WASHINGTON (Reuters) - Online advertisers are proposing a mix of consumer education, disclosures about what information is being collected and special protections for children and sensitive information in an effort to head off tough legislation.
Four leading advertising trade associations -- the American Association of Advertising Agencies, the Association of National Advertisers, the Direct Marketing Association, or DMA, and the Interactive Advertising Bureau -- drew up the "self-regulatory principles."
Their immediate impetus was criticism that too much information was gathered about Internet users that was shared too widely and stored for too long.
The principles would require online advertisers to choose an icon or phrase that would be used by all web sites to point Internet users to a site where they could learn what information was being collected and perhaps opt out.
"People will be able to say 'Don't collect any information on me for online behavioral advertising purposes,'" said Stuart Ingis, a partner at law firm Venable LLP who worked on the principles.
Information about children and sensitive information about all computer users would face a higher standard.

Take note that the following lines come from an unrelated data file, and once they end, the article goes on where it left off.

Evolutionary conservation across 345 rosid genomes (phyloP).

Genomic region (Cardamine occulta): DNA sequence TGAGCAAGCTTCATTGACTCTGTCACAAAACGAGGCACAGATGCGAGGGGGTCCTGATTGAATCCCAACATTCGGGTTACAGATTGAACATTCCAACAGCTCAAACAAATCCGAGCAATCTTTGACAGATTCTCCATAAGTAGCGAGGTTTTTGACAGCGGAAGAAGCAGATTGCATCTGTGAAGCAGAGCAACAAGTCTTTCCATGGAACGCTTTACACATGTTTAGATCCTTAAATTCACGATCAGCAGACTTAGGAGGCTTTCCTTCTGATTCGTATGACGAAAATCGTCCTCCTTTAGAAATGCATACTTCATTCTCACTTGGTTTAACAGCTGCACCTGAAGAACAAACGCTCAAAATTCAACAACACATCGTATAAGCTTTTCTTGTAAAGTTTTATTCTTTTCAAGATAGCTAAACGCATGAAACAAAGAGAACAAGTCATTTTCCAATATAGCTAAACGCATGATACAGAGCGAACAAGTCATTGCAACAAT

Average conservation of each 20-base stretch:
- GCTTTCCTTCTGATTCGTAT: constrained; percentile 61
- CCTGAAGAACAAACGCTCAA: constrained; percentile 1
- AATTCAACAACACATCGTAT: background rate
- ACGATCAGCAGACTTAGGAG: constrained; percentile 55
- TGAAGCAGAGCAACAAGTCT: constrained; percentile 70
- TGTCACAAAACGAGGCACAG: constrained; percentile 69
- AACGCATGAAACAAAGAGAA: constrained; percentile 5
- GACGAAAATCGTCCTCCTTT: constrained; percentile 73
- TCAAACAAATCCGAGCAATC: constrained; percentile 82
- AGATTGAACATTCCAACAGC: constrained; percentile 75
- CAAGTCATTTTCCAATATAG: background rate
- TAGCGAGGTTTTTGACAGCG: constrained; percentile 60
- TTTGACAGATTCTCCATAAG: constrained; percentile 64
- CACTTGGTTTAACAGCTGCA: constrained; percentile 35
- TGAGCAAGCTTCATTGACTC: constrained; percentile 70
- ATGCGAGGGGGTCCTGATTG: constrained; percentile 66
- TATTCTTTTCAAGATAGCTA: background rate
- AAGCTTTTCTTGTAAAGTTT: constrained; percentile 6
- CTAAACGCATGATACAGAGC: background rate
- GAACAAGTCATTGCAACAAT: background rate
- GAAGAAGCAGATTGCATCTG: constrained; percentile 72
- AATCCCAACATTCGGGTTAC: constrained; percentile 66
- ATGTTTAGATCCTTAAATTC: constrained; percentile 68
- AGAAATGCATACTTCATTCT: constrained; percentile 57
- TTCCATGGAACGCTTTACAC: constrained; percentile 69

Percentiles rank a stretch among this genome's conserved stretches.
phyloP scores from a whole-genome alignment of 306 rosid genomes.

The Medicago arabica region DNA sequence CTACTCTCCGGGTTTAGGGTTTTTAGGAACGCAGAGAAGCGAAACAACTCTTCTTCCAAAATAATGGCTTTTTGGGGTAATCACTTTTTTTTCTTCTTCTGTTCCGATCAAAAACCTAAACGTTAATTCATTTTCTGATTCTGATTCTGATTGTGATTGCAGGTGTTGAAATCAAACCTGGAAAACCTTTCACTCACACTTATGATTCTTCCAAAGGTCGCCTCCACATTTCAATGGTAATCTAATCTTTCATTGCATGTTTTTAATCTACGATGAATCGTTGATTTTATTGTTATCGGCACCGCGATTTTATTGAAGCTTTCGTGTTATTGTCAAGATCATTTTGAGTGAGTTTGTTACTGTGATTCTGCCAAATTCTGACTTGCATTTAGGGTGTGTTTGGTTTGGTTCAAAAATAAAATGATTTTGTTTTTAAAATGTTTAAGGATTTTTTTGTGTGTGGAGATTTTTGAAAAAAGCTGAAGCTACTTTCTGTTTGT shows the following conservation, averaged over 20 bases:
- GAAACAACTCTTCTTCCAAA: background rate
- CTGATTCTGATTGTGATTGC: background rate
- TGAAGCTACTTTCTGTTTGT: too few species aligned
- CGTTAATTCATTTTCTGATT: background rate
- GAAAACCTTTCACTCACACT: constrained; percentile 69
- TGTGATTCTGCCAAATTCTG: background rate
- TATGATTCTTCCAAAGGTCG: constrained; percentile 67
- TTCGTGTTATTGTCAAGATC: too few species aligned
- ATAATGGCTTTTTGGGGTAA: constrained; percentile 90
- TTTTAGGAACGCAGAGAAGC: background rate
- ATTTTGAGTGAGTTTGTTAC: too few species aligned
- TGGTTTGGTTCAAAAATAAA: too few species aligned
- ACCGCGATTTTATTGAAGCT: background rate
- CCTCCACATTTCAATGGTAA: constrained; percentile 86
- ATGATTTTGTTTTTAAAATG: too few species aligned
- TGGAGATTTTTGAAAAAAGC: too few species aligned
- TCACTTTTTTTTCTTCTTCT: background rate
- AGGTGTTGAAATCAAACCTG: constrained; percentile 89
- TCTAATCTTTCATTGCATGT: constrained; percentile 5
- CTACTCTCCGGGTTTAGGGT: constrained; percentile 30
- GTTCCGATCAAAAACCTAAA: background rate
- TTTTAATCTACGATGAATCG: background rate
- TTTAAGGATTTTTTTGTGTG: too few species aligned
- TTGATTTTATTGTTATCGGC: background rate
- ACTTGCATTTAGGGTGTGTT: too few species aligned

No information would be collected about "children they (advertisers) have actual knowledge are under the age of 13 or from sites directed to children under the age of 13 for online behavioral advertising," the groups said in the principles.
The principles require "consent for the collection of financial account numbers, Social Security numbers, pharmaceutical prescriptions or medical records about a specific individual for online behavioral advertising."
Internet service providers have a higher standard. They would be required to win consent before any information was gathered.
Enforcement would be done by the Better Business Bureau and DMA, with non-compliant firms publicly reported, said Ingis.
"A lot of businesses won't partner with them," he said.
The principles will be put into effect by early 2010, said Ingis.
The industry would also create a Web site to educate consumers about how the Internet is monetized. Many have no idea that free services often come at the price of collected information about where a user goes on the Web.
Marc Rotenberg, president of the Electronic Privacy Information Center, called the principles "almost meaningless" and predicted that congress would pass legislation hemming in information collection by advertisers.
"There's very little appetite in Washington today for self-regulation," said Rotenberg. "People have no idea about how much information is being collected about them online."
Yahoo supported the proposal because it "raises the bar on transparency," said Anne Toth, vice president of policy for Yahoo.
"What's really notable about the effort is just how many organizations are involved in this. 5,000 corporate members," she said. "What is notable about this is the scope of involvement."
(Reporting by Diane Bartz)